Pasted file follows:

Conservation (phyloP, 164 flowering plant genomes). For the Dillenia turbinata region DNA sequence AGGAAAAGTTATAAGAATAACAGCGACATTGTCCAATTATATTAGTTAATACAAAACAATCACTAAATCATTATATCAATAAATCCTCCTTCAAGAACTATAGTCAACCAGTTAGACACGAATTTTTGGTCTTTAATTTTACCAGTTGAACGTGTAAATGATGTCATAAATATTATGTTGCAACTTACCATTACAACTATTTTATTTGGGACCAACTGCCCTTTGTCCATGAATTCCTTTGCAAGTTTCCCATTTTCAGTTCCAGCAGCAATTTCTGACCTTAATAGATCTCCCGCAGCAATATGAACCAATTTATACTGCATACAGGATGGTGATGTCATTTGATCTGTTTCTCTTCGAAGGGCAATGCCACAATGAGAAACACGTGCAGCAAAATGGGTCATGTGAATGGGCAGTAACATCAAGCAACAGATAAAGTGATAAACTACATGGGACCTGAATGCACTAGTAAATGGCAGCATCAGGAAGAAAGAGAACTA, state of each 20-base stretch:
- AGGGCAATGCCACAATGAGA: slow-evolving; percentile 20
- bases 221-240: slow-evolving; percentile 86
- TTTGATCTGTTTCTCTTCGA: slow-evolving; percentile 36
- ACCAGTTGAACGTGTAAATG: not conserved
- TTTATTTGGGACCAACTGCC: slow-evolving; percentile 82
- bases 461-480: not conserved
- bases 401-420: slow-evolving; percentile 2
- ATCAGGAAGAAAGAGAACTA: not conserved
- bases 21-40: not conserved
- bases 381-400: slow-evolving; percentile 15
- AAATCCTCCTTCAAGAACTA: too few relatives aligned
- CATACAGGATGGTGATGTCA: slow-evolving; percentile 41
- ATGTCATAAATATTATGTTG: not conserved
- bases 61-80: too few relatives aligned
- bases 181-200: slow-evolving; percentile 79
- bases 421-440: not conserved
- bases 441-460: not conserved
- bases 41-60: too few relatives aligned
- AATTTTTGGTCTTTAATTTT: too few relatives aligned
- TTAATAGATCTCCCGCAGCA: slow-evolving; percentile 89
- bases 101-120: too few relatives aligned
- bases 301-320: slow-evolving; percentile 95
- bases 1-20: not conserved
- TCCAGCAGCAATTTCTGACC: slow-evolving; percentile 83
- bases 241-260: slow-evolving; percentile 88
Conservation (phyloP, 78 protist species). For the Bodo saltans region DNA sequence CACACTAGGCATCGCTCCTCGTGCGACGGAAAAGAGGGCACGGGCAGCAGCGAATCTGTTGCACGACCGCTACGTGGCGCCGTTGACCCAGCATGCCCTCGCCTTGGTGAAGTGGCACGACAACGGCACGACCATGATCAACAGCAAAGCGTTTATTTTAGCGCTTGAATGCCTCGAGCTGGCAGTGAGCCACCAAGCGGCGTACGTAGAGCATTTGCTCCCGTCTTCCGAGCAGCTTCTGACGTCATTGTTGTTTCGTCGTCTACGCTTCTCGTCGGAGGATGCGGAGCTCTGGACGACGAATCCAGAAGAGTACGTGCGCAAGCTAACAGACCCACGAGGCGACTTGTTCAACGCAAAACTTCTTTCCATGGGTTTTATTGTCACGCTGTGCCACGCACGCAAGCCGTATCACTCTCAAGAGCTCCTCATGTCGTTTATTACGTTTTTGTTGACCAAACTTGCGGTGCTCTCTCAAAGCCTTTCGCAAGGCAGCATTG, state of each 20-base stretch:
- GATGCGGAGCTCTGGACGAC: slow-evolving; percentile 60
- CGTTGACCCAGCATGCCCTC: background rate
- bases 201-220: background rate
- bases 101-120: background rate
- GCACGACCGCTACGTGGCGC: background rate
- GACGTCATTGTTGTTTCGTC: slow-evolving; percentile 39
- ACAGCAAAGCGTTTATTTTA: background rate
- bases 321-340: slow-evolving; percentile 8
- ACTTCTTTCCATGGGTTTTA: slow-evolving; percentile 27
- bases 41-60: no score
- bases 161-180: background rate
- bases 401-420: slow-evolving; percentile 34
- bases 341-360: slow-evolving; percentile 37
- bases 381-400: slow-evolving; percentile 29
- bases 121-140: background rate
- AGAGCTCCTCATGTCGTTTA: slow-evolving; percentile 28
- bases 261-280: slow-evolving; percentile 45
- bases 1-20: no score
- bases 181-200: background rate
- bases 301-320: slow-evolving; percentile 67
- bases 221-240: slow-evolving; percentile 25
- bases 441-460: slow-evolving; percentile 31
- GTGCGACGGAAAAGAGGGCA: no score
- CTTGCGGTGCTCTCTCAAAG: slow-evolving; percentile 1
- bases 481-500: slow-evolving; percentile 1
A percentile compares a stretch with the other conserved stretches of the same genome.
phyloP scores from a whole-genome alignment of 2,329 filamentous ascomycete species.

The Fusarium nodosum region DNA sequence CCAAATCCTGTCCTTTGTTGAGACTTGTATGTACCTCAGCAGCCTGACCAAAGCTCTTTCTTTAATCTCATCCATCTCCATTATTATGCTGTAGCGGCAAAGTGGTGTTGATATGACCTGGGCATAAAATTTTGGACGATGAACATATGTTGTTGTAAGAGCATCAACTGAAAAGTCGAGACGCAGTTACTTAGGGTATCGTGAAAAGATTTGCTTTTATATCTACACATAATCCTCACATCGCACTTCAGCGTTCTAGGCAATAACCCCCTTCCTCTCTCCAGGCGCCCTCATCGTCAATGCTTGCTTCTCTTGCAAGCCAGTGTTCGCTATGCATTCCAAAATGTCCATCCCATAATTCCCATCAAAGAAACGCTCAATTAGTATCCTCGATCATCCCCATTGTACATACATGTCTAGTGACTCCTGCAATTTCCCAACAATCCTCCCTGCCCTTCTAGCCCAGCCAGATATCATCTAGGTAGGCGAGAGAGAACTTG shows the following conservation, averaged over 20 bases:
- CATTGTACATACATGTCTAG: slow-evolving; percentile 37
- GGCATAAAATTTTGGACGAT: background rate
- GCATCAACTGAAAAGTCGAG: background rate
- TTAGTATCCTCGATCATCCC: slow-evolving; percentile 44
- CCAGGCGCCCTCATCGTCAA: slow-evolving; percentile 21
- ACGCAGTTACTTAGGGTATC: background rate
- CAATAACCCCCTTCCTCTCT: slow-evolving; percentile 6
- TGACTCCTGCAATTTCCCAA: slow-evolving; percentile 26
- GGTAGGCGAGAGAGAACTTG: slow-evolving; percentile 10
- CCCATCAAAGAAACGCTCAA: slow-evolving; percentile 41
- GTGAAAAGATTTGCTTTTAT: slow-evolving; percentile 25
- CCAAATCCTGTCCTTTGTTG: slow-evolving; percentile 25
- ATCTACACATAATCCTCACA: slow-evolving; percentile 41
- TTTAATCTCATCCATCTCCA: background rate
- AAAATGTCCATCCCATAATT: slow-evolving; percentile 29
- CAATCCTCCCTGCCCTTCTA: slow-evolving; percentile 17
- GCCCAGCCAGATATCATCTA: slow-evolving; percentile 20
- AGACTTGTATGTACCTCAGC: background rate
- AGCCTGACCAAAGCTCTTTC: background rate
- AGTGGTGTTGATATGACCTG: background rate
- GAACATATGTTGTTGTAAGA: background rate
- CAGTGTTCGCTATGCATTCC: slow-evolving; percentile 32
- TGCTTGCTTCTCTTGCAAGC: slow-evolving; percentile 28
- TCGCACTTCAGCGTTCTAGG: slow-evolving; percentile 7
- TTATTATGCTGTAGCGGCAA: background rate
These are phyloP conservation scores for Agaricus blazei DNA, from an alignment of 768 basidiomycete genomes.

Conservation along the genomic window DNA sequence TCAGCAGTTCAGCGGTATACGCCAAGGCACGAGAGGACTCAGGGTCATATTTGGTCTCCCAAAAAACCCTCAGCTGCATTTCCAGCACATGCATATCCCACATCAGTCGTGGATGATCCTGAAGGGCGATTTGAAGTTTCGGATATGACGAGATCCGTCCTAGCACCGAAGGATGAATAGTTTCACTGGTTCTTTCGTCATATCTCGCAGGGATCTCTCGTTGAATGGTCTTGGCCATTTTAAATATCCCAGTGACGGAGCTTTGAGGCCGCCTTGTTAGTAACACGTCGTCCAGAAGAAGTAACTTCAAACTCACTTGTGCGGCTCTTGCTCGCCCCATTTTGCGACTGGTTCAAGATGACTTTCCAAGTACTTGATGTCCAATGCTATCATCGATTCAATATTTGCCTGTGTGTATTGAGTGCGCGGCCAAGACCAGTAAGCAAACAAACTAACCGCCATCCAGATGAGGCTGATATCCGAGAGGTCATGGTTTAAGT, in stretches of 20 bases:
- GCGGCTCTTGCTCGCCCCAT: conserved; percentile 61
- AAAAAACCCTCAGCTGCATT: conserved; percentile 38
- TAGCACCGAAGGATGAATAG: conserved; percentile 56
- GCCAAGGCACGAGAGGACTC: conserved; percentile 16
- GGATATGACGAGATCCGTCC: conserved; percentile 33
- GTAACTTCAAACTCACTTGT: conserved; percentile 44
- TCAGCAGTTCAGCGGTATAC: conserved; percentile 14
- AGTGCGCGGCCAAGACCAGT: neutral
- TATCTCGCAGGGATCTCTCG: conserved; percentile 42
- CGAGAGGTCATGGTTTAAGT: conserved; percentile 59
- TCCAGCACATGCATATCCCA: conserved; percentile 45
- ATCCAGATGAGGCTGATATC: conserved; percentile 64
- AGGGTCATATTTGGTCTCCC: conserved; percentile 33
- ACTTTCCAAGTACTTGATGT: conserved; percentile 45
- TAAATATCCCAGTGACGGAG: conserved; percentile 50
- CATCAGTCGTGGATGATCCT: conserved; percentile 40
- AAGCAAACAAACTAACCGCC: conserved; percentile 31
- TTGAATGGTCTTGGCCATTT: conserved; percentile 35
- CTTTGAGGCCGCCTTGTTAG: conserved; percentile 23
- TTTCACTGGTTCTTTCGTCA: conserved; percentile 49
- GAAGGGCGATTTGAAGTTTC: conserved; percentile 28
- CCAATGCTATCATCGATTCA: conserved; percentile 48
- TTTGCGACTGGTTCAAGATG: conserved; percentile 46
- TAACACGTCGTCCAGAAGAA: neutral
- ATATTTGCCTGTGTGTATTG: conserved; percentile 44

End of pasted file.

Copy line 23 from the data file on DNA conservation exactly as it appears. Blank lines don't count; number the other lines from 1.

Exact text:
- bases 301-320: slow-evolving; percentile 95